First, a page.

To complete Link Light Rail quickly and raise the necessary money to do so, we should first implement door to door transit and a flexible van service to solve the last mile problem. We should replace mostly empty buses with vans to cut costs. This would increase revenues and free up money for expansion. More money would be needed to finish the job in six years. To obtain it we should increase the Sound Transit gasoline tax. We should charge a small per mile toll to drive on all of the freeways. Or we should charge a per mile odometer tax. We would use the increased revenues to fund construction directly and to support bond sales sufficient to finish the entire project. We should set up a Washington State Bank, which would buy the bonds. It would charge no loan fee and would charge a lower interest rate than is paid on regular bonds. We should draw on all possible sources, sell bonds, raise state fund, raise federal funds and complete Link Light Rail.
We passed Sound Transit 3 in November of 2016 and raised the sales tax, raised the car tab tax, and raised the property tax. However, we could get much more for our money if we were spending less money subsidizing operating deficits, and we could do that by using flex vans to fill up the buses and trains.
We Should Extend Express Buses or Rail to Lewis-McCord
Recently Paine Field was opened up to passenger service, and Alaska and United will begin service there in 2018. In the newspaper we read that it will be more convenient to fly from Paine Field because a drive through congested Seattle can be avoided. This shows how uncreative people are. Already, we can travel by express bus from the transit centers at Everett, Lynnwood, or Mountlake Terrace to downtown Seattle. And from there we can take Link Light Rail to SeaTac. No one needs to drive from Snohomish County to SeaTac.
SeaTac is running out of room for expansion, and a new airport will be needed. But the place for that new airport is not Paine Field. Land there is far too valuable as a location for aviation related, high payroll companies, rather than for airport parking, motels, and strip clubs. The right place is Joint Base Lewis McCord, which has miles and miles of open fields which can be turned into as big an airport as might be needed. For that reason we should extend Sound Transit express buses or Sounder or Link Light Rail to McCord at the same time as passenger service is instituted there. See www.jamesrobertdeal.org/paine-field.
We Should Extend Express Buses or Rail to Olympia
It is a disgrace that there is no regular, several times daily, bus service from Seattle down to Olympia, especially when the Legislature is in session. Express buses, Link Light Rail, or Sounder Rail should be extended to Olympia.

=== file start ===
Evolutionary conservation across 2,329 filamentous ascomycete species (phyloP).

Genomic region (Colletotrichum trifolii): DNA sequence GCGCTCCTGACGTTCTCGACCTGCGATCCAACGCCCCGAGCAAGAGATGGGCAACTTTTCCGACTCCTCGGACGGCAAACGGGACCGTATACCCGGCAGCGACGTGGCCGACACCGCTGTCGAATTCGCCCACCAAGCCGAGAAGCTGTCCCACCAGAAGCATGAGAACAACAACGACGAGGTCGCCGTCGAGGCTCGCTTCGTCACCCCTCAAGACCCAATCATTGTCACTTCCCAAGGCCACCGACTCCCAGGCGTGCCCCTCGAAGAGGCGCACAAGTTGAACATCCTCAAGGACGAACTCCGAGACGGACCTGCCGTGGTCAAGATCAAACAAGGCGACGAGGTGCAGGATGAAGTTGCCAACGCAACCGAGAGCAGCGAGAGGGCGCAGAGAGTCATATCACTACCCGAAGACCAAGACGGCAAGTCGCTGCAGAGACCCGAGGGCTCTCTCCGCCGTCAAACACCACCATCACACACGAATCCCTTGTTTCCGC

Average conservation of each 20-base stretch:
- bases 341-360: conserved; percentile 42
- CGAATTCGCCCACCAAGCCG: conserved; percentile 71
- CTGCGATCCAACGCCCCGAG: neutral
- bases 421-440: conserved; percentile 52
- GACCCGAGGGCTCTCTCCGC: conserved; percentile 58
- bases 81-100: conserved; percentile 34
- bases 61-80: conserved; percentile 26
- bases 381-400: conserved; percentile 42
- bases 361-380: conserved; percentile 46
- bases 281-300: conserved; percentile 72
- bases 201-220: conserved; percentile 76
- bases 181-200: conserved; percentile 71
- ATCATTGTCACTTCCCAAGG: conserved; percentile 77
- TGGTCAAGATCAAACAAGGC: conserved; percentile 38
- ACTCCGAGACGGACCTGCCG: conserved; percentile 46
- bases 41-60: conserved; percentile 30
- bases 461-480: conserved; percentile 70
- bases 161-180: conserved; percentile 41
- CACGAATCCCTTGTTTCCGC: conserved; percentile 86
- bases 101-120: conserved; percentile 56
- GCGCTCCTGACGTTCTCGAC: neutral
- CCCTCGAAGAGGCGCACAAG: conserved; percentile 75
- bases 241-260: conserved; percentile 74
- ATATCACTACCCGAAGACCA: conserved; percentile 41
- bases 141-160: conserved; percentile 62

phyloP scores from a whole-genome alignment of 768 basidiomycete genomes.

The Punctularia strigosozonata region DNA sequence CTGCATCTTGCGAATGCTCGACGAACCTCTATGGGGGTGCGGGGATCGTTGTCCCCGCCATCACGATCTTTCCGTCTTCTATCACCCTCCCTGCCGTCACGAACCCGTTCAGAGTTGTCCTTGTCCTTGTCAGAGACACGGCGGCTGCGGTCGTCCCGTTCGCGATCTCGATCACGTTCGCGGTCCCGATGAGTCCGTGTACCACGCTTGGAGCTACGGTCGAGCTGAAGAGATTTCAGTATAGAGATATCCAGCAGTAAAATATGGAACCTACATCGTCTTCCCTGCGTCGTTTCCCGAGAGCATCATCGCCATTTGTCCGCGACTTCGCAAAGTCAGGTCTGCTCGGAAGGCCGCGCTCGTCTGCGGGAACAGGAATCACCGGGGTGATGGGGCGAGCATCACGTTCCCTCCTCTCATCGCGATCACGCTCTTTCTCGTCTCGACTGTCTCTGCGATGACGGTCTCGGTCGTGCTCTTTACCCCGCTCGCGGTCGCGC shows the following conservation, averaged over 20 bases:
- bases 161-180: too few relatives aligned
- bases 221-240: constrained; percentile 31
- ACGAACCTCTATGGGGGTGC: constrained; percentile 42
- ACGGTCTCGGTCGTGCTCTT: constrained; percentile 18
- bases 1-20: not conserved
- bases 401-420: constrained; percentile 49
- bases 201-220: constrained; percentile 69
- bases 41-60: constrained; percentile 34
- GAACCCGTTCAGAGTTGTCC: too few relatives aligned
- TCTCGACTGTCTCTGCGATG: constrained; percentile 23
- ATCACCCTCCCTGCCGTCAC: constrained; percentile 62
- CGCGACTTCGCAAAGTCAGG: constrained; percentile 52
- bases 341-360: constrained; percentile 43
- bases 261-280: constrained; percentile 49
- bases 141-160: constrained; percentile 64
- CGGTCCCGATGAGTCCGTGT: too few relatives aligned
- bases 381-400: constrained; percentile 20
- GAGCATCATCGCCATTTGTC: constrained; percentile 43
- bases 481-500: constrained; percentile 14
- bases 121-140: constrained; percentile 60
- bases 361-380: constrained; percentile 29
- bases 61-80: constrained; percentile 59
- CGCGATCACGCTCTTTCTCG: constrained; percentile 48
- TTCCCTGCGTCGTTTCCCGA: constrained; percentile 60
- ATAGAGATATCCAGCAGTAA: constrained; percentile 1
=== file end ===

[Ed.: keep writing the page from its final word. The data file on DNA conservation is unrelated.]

We Should Serve West Seattle and Ballard using the Best Technology
West Seattle and Ballard have been waiting 21 years for light rail to come to their crowded streets. There are plans to dig tunnels and build elevated light rail to serve both. We unwisely voted down a ready-to-go monorail plan in 2005, which would have been completed by now.
That plan should be resurrected, although we should build quiet, efficient medium speed maglev instead of rubber wheeled monorail. Much of the route from West Seattle to the ferries and Alaskan Way and then up to Ballard and on up Aurora, is to be elevated. If a train is to be elevated, it should be a maglev train. Maglev can also run through a subway. Maglev has no moving parts to wear out, and although construction cost are higher, maintenance costs are lower. Whereas a light rail train squeals as wheel flanges scrape on rails as the train goes around turns, a maglev train is whisper quiet because it is not in physical contact with the rails.
The federal government subsidizes only proven technologies. In 2005 maglev was relatively new. Now the Japanese and Chinese have proven that it works. The opposition to monorail came from light rail proponents who feared that monorail would make light rail look bad. Ironically, it should be Sound Transit which should build a West Seattle to Ballard maglev train instead of a monorail group created by initiative.
With maglev running elevated along Alaskan Way, we should build elevated walkways leading east from maglev stations along with funiculars lifting people from dock level up to avenues uphill.
The Old Monorail Should Make a Comeback
Our 1.5 mile long, truncated, 1962 Alweg monorail is a laughing stock. Tourists ride it and ask, “Is that all there is?” Governor Rosellini had intended that it be extended once the World Fair was over. He was disappointed that he could not convince Seattle officials to extend it. Apparently, the city beautiful crowd was against it. They were against tall things in general. They were paranoid about passengers in an elevated train looking into their windows. Later it was the light rail crowd which opposed monorail, rightly fearing it as a competitor.
The Alweg is a powerful machine, capable of carrying large numbers of people and capable of climbing steep hills. The appropriate use of its capabilities would be to extend it north up Queen Ann Hill and perhaps further, and to extend it to the southeast up to the hospital district. The original Link Light Rail plan was to serve the hospital district with a subway station, but it was eliminated apparently to cut costs and to shorten the route. As with othere trains, an Alweg extension would be most successful if it were supplemented by a van system, which would carry passengers to and from monorail stations.